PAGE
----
(Continued from Page 2)
the field of Dramatics will be held
Thursday at 4 o'clock, Aug. 10, in
the Lydia Mendelssohn Theatre. All
undergraduate students contemplat-
ing advanced work in this feld and
all graduate students who are empha-'
sizng this field in their graduate
study should attend this conference.
"Psychology Master's Comprehen-
sive Examination" "will be given Sat-
urday, Aug. 12, at 2 p.m. in Room
3126 Natural Science Building.
Art Exhibit: WPA and loan exhibi-
tion by WPA artists now on at the
galleries in the Rackham Building.
Paintings, lithographs, etchings, and
sculpture by Michigan artists. Hours
10-12 a.m., 1-5 and 7-9 p.m. Exhibit
lasts through Aug. 12.
Public Health Nursing Certificate:
Students who wish to be candidates
for the Public Health Nursing Cer-
tificate at the close of the Summer
Session and whose names do not ap-
pear on the list posted in 1431 U.E.S.
should report to the Recorder of
the School of Education, 1437 U.E.S.
at once.
Colleges of Literature, Science, and
the Arts, and Architecture; Schools
of Education, Forestry and Music:
Each student who has changed his
address since June registration
should file a change of address in
Room 4 U.H., so that the report of
his summer work will not be mis-
directed.
Colleges of Literature, Science, and
the Arts, and Architecture; Schools
of Education, Forestry and Music:

Summer Session students wishing a
transcript of this summer's work only
should file a request in Room 4, U.H.,
several days before leaving Ann Ar-
bor. Failure to file this request will
result in a needless delay of several
days.
Badminton: The badminton courts
in Barbour Gymnasium will be closed
in the evenings for the remainder of
the Summer Session.
The Textbook Exhibition of the
American Institute of Graphic Arts
is on display in the library,. Room
1502, University Elementary School
all this week up .to Friday,
August 4. Sixty textbooks for ele-
mentary and high schools, and col-
lege have been chosen to illustrate ex-
cellence in design and workmanship
of typography, illustration, and bind-'
ng and their fitness to present ideas
successfully. The books may be ex-
amined from 7:45 a.m. to 5:00 p.m.
from Monday through Friday and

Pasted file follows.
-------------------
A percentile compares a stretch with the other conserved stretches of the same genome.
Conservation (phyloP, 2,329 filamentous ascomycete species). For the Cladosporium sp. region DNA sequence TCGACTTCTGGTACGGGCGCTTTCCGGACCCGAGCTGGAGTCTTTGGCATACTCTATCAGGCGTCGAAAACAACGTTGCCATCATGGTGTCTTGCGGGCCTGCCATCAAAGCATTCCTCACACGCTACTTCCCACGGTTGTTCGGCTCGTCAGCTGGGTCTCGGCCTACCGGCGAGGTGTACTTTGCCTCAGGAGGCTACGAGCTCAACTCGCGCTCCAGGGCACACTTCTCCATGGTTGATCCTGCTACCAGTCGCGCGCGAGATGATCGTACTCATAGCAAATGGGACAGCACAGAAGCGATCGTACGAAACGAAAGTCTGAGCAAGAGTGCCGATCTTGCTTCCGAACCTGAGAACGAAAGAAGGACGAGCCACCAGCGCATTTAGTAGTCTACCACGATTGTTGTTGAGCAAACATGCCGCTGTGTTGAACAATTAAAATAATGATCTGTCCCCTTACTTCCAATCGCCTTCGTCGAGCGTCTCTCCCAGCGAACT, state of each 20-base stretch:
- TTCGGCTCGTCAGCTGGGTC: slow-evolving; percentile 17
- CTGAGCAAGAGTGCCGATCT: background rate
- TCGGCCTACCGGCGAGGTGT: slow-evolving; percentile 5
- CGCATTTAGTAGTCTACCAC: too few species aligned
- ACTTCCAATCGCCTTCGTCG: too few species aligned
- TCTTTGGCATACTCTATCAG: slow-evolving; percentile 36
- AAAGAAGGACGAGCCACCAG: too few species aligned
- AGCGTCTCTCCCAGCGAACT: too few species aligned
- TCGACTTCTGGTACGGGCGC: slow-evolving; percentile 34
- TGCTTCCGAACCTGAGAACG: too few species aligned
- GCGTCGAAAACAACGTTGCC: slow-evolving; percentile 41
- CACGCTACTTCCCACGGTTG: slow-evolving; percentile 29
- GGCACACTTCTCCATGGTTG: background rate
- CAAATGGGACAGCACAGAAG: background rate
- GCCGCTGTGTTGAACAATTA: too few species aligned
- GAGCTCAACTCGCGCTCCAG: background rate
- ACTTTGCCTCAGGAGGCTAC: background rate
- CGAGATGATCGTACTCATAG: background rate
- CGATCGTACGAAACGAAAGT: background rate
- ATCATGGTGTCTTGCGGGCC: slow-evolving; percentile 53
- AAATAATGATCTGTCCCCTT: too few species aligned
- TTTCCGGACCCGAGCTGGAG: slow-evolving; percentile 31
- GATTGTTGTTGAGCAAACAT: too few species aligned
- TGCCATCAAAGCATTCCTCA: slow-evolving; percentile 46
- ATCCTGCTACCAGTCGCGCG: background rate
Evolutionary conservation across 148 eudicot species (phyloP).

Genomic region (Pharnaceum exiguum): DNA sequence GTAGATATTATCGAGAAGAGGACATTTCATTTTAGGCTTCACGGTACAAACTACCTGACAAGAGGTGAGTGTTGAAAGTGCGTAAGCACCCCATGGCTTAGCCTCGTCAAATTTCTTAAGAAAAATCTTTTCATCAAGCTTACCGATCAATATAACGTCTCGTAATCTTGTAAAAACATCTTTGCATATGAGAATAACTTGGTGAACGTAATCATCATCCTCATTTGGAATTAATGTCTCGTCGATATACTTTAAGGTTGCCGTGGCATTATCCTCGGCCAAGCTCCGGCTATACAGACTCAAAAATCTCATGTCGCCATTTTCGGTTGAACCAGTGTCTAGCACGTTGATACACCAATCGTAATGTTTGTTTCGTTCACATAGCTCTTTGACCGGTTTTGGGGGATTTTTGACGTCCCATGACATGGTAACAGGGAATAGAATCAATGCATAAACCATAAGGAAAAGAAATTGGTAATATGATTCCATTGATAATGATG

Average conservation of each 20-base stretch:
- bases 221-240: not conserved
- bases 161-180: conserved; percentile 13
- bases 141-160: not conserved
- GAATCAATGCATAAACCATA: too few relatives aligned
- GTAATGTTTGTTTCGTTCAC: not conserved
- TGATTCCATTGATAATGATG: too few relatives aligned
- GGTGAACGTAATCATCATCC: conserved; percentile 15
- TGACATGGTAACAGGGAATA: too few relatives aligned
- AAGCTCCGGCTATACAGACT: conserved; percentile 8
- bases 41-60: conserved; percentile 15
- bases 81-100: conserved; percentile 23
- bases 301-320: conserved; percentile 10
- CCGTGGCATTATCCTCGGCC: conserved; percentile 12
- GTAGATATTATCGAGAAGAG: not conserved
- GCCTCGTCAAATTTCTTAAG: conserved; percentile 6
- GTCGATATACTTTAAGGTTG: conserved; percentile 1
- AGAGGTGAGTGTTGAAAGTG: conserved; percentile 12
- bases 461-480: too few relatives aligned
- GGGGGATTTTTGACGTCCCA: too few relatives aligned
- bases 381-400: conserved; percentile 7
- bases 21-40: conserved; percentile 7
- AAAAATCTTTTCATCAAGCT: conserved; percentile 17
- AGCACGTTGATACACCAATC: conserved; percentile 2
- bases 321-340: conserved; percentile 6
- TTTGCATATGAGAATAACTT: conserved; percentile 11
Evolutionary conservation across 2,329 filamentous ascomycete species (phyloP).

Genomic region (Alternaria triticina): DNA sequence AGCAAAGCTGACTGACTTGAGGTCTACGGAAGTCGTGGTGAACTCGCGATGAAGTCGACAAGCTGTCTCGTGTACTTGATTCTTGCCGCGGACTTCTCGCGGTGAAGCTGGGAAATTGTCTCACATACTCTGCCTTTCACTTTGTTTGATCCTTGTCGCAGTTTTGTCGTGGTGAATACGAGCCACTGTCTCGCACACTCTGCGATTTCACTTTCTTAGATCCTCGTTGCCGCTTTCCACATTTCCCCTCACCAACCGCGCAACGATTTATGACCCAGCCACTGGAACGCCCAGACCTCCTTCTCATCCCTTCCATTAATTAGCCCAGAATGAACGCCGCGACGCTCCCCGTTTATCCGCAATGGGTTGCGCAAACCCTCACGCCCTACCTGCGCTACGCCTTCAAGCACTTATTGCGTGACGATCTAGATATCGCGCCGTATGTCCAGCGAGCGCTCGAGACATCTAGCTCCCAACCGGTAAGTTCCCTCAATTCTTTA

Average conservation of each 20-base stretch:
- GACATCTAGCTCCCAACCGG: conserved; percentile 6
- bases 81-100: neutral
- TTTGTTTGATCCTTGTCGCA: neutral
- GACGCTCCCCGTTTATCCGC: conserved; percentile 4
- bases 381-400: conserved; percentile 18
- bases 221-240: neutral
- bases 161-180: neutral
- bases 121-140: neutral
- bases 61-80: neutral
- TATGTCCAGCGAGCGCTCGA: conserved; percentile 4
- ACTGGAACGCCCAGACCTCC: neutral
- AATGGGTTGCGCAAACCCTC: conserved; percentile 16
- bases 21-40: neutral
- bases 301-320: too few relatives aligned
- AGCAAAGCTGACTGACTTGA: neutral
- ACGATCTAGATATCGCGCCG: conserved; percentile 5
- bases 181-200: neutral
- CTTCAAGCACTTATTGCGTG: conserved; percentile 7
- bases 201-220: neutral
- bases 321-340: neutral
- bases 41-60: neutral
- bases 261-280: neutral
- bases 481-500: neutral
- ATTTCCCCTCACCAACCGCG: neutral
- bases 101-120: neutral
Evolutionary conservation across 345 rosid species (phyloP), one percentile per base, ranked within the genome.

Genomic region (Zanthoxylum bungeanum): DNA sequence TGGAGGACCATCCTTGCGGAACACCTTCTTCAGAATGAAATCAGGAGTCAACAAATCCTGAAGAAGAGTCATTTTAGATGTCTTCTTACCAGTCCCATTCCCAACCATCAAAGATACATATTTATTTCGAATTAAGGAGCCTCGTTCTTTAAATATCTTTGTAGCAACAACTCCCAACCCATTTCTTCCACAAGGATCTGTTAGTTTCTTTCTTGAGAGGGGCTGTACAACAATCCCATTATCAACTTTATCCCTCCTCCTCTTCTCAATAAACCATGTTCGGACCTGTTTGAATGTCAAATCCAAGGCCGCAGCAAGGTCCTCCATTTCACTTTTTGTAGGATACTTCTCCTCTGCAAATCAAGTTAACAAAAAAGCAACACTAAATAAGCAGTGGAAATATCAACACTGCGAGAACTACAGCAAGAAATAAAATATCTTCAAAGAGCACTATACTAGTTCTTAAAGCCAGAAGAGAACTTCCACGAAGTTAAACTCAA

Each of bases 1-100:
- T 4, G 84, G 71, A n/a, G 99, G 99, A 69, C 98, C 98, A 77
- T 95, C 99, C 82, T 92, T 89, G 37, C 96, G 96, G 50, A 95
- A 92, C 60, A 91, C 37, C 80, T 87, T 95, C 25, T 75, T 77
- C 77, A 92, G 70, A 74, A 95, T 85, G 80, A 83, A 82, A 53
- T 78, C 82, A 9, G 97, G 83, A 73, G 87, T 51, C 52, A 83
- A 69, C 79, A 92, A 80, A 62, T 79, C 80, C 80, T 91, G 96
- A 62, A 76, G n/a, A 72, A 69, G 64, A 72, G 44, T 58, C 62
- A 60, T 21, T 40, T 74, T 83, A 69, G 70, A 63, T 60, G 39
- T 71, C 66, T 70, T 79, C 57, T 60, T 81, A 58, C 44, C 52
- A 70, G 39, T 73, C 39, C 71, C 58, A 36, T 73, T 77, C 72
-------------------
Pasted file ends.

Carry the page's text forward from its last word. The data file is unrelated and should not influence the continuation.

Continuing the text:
from 8-12 Saturday morning.
Teacher's Certificate Candidates:
Any students in the School of Educa-
tion, College of Literature, Science,
and the Arts, College of Architecture,
and Graduate School who- wish to be
candidates for the teacher's certifi-
cate at the close of the Summer
Session and whose names do not ap-
pear on the list posted in 1431 U.E.S.
should report to the Recorder of the
School of Education, 1437 U.E.S., at
once.
The University Bureau of Appoint-
inents and Occupational Information
has received notice of the following
Civil Service examinations. Last date
for filing application is noted in each

Fall hats are flooding the market. It's a little early to be wearing them,
we admit. But it's lots of fun to pick -an early model and admire it on the
shelf for a few weeks. Sometimes the early models are more original and
unusual than later editions. Newest is the "beef eater" model, copied from
the hats worn by yeoman in the English guard. It's a squatty,
blouse-crowned beplumed creation but chic in spite of the gour-
mandish name. Most early fall hats are swaddled in some way-3
0.9 snoods, skull caps, scarfs or what have you. The bustle hat, each
designer putting forth a different version, is causing much chatter.
To be safe, though, invest in one good hat of the conservative
school. A classic brimmed felt is always a requisite.
* * * *
Blackberry is a newish and ultra smart color to be worn with white;
frosting accents on hot August days. It's a deep wine, almost black, and.
most striking with a deep tan.
Latest Paris reports say that the tendency is to straighten the sil-
houette. Fullness is mostly pulled toward the back in gracefully draped
folds. The beloved dirndl seems to be on the wane except for campus3
devotees.
.* * *
Tiny guimpes in contrasting colors are being set in at plain necklines
to "pick up" simple dresses. These are shown in pink or blue or i
even dashing fireman red or black dresses.
A little "furrin" news. Guanaco is the South American
fur that makes hulking coats for stadium wear. It's as hardy
as it looks, and the bulky look is smart as paint. Wolverine,
first cousin to a weasel, also gives college girls his coat this fall. f/
Nutrias, sheared beavers and natural lynxes are back because of good report
cards last 'year and will again be popular on the campus. Leopard is again
-showing its spots, this season, however, in more dressy models
than formerly.
n y.* * * *
Dark brown is a welcome change from black. It's going to
be high style this season and grand with brown furs. Dark green